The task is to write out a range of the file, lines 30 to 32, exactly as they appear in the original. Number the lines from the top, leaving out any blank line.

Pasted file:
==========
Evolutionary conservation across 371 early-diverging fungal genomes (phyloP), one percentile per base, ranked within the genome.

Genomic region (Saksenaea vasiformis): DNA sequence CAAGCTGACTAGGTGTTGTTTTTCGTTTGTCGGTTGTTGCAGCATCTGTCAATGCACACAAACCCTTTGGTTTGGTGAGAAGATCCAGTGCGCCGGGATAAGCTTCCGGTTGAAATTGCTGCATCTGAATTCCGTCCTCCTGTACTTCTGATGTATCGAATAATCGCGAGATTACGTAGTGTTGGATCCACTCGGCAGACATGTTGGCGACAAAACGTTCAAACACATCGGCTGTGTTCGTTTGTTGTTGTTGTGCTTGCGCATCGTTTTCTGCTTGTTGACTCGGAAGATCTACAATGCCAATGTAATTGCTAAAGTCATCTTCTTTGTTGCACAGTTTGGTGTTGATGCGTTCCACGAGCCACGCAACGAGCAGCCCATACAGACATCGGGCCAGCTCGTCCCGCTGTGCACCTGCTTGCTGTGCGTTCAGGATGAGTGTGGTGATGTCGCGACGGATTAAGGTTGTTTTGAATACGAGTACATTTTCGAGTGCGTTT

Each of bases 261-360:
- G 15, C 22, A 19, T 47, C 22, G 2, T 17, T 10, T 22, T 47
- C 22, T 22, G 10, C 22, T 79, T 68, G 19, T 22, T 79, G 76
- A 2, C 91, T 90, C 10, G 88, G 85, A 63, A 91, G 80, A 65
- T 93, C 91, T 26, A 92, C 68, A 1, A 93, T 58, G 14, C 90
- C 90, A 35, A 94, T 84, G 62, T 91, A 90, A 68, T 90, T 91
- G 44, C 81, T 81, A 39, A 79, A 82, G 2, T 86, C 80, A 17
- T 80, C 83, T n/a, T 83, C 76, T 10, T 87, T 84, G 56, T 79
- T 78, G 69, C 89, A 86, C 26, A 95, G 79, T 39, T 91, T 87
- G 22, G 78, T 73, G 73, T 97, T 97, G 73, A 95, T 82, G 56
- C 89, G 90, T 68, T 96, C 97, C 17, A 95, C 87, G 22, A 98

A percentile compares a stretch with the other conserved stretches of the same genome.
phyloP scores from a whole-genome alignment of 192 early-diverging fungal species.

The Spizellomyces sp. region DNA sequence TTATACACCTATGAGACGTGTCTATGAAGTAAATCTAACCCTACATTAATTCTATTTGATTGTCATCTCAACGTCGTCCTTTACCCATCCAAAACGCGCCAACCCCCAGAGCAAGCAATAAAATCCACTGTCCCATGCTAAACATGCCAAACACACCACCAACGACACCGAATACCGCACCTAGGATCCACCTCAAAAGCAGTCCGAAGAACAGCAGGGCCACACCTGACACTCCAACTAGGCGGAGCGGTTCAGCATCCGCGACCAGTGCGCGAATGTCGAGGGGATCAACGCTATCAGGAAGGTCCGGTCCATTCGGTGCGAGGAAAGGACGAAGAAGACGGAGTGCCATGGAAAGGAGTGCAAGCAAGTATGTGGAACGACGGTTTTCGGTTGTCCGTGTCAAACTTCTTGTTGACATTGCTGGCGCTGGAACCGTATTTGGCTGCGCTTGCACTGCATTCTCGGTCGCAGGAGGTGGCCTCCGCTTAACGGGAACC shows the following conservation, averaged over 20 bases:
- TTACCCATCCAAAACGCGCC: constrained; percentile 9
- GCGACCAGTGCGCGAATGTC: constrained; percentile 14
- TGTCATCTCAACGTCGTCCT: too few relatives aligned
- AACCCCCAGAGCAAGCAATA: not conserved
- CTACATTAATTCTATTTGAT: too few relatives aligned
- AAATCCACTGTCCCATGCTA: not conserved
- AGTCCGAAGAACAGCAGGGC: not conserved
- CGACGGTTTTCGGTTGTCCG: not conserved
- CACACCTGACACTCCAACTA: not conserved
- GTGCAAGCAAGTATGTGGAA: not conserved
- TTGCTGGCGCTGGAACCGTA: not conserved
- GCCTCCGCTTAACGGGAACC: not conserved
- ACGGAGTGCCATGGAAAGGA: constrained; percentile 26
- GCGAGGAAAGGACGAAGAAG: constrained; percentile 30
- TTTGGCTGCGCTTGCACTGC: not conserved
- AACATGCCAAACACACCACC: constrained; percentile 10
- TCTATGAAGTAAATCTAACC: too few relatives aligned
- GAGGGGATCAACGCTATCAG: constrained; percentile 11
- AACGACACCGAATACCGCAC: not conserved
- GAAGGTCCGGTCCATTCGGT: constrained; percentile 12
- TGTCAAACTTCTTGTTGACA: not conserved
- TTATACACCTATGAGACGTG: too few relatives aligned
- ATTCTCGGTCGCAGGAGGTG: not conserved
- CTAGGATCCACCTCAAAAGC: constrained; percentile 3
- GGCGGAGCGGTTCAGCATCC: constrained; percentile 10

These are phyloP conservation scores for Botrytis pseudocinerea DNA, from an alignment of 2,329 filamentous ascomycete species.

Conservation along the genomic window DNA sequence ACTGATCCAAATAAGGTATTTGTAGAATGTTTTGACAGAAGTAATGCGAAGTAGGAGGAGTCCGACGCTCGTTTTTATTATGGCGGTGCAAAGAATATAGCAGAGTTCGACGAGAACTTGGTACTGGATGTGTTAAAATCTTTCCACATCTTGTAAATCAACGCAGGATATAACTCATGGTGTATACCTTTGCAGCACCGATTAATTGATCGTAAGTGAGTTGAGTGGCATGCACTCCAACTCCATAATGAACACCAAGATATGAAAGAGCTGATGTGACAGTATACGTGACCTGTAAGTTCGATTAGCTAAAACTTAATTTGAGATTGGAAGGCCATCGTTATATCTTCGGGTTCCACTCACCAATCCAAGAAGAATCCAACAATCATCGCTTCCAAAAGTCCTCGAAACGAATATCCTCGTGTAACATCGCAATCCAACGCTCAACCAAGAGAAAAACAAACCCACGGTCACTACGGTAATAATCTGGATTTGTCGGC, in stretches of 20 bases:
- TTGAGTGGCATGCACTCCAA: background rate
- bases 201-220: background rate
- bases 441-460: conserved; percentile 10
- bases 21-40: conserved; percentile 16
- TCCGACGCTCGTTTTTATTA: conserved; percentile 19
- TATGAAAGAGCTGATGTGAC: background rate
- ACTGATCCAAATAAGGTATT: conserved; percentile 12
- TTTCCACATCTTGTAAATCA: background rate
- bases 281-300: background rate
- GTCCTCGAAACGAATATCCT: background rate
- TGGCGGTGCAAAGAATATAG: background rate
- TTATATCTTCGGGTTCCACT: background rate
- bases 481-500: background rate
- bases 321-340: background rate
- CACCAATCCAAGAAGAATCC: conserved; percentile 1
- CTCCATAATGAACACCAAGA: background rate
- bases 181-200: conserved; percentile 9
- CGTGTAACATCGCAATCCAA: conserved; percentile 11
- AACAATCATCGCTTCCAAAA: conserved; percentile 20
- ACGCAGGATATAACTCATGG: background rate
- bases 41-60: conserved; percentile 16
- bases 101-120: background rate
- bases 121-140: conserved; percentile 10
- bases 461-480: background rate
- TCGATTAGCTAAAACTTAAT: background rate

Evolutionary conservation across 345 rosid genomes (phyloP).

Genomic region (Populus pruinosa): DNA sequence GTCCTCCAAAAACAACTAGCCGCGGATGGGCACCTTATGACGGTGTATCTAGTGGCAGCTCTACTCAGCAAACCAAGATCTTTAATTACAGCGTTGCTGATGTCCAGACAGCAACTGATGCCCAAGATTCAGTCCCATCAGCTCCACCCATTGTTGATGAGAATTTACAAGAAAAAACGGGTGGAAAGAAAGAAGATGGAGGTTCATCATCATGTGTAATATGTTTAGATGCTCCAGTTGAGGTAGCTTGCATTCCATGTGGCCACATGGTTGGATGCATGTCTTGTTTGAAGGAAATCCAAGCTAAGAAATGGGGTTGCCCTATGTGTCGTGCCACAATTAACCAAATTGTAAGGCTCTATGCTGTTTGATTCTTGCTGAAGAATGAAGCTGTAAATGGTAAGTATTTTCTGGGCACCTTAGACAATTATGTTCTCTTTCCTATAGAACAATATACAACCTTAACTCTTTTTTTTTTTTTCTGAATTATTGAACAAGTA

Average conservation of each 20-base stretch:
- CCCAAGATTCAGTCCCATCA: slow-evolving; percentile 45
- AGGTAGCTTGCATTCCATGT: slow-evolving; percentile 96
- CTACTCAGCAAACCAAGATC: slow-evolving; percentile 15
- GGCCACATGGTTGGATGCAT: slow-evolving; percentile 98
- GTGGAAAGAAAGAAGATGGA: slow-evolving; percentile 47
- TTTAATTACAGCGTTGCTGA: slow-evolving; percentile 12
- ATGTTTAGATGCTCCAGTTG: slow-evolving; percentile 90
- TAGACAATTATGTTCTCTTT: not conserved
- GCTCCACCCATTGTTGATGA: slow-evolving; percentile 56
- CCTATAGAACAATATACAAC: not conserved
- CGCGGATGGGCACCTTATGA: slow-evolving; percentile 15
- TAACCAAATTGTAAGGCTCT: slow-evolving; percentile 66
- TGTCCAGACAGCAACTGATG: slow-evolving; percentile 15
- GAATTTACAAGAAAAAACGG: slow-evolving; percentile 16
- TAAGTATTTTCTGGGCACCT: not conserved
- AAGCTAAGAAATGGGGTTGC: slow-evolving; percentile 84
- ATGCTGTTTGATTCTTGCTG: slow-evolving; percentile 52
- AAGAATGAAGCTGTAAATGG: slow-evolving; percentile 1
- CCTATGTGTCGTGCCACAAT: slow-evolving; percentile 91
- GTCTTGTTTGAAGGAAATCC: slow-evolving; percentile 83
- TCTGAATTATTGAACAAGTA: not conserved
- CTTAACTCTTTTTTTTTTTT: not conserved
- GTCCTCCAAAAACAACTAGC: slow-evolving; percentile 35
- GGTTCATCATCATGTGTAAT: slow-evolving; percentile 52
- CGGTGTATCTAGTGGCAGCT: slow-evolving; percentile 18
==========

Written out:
- GCGAGGAAAGGACGAAGAAG: constrained; percentile 30
- TTTGGCTGCGCTTGCACTGC: not conserved
- AACATGCCAAACACACCACC: constrained; percentile 10